They fix mana and they enter the battlefield untapped, but you’d rather not draw multiples and be forced to take 2 damage every time you cast a spell. As a guideline, I tend to run 3-4 pain lands in decks that include Mana Confluence and/or are controlling in nature, and I tend to run 5-6 pain lands in decks that don’t include Mana Confluence and/or are aggressive in nature. On average, I think that most of my decks include 5 pain-lands.
If you have to choose which pain-land to run, then favor the colors that you need on turns one or two. So, in a Temur deck with 4 Elvish Mystics, you want to add the complete playset of Yavimaya Coast before the first Shivan Reef.
Mana Confluence is like a pain land that is better at fixing mana at the cost of more pain. You really don’t want to draw multiples, so I’d recommend sticking to two copies per deck at most. And that’s for an aggressive deck with multiple cheap spells in various colors. (Think Elvish Mystic, Fleecemane Lion, Thoughtseize, Anafenza—that’s the type of deck where Mana Confluence shines.) Decks that are more controlling in nature and that lack Urborg, Tomb of Yawgmoth probably want zero Mana Confluence. The pain does add up.
Fetchlands are awesome. They fix your mana, they synergize with Courser of Kruphix, and they help with delve. Deck thinning is a really minor effect and not a good reason for inclusion, but having an untapped land that fixes your mana at the cost of only 1 life point is awesome.
Accordingly, I will often start a three-color wedge mana base with four fetchlands. The exception is when the mana base requires too many sources of the enemy color. Consider, for example, a Jeskai control deck with 24 lands and 4 Anger of the Gods. If you want to have at least 18 red sources in the deck, then you can only have 6 non-red lands. With that restriction, a configuration of 3 Flooded Strand, 1 Plains, 2 Island is probably better than 4 Flooded Strand, 1 Plains, 1 Island. After all, with the second configuration, you may run out of basics to fetch and won’t be able to fix double-blue for Dig Through Time.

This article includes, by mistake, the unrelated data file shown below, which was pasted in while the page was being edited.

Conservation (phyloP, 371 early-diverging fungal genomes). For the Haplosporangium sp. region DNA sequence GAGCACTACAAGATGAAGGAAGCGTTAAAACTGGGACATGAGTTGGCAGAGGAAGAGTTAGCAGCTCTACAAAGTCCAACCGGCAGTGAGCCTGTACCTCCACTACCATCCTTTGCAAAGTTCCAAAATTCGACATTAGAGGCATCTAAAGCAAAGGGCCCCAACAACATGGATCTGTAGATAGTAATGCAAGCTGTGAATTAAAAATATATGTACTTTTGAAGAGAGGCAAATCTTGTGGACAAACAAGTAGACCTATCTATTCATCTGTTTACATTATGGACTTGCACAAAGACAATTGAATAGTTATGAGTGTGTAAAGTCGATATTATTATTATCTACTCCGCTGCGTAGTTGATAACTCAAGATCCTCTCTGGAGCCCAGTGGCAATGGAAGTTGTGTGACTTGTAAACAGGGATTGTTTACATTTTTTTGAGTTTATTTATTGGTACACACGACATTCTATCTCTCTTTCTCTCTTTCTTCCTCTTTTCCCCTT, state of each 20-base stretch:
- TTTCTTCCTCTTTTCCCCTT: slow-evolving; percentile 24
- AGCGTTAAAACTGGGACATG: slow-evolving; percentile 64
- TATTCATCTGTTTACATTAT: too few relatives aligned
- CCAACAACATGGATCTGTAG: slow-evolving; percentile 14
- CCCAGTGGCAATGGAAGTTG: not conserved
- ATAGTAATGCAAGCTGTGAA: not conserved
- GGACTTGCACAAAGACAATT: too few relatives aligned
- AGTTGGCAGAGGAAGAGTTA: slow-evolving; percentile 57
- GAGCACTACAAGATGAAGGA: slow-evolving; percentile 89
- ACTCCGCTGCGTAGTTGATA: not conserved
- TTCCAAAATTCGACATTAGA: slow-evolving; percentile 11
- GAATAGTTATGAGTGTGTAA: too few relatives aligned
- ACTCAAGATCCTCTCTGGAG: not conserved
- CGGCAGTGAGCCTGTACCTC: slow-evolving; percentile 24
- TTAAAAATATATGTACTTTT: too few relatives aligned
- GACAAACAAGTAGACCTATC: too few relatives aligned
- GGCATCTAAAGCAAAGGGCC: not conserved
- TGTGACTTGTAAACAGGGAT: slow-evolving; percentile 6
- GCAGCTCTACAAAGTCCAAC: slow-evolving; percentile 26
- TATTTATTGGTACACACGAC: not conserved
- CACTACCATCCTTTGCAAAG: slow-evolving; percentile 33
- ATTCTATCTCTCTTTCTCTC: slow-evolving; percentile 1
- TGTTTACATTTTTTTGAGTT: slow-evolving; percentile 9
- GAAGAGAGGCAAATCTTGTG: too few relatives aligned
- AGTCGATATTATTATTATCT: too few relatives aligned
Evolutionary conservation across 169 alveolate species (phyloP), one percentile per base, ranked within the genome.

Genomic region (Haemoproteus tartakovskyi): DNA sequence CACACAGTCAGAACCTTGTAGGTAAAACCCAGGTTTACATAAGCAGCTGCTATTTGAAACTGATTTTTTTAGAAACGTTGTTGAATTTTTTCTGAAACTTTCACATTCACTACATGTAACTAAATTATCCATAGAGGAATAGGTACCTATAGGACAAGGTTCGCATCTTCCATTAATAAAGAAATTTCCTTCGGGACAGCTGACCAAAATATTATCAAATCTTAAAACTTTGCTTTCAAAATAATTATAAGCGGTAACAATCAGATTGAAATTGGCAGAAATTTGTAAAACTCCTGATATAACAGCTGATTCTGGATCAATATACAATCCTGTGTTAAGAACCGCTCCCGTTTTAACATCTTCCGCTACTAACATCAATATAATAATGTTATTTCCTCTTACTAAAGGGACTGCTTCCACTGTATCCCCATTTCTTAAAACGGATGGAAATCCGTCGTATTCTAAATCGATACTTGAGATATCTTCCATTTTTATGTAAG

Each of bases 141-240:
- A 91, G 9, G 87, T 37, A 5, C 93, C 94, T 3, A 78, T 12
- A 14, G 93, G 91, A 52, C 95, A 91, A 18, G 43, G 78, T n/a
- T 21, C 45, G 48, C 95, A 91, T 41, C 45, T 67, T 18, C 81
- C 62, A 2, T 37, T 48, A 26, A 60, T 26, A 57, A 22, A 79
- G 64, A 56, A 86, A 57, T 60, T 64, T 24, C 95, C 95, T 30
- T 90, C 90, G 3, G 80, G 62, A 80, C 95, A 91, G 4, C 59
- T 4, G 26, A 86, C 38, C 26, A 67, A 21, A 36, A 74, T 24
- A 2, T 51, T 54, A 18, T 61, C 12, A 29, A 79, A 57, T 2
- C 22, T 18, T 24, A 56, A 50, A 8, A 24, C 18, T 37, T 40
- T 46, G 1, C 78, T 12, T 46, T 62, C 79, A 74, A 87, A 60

As a general rule of thumb, to mitigate the risk of running out of basic lands, I would want to have at least 3 basic lands for my fetch-lands. If I run the full 4 fetches, then I’d like to have 4 basic lands if at all possible, but I’ll accept 3 if there’s really no other way.
You should be careful in counting your fetchlands as colored sources. A Plains is always a white source, but Windswept Heath is not because you have to make a choice. For example, if you draw Temple of Malady, Windswept Heath, and Windswept Heath, then you can cast Courser of Kruphix or Brimaz, King of Oreskos, but not both. Because of this, I generally count 4 Windswept Heath as 3 sources of green mana and 3 sources of white mana only, especially if I have both double-green and double-white cards in my deck.
Uh, no. We’re talking about Constructed-playable lands.
If I’m playing black, I’ll almost certainly add one Urborg. It helps fix for double-black cards like Hero’s Downfall, it allows Mana Confluence and fetchlands to produce mana without pain, and you can surprise your opponent with a turn-three Drown in Sorrow after a Forest, Plains, Fleecemane Lion start. Sometimes Urborg helps your opponent too, but you will usually reap more benefits yourself.
Most decks only want 1 Urborg, but decks that have many double-black cards, a large number of pain lands, and few 5-plus-cost cards may want a second copy. For those decks, the advantage of having a second Urborg to fix your mana may outweigh the risk of the legend rule getting in your way. If I have 2 Urborg in my deck, then I may count them as 3 black sources in total for my double-black spells.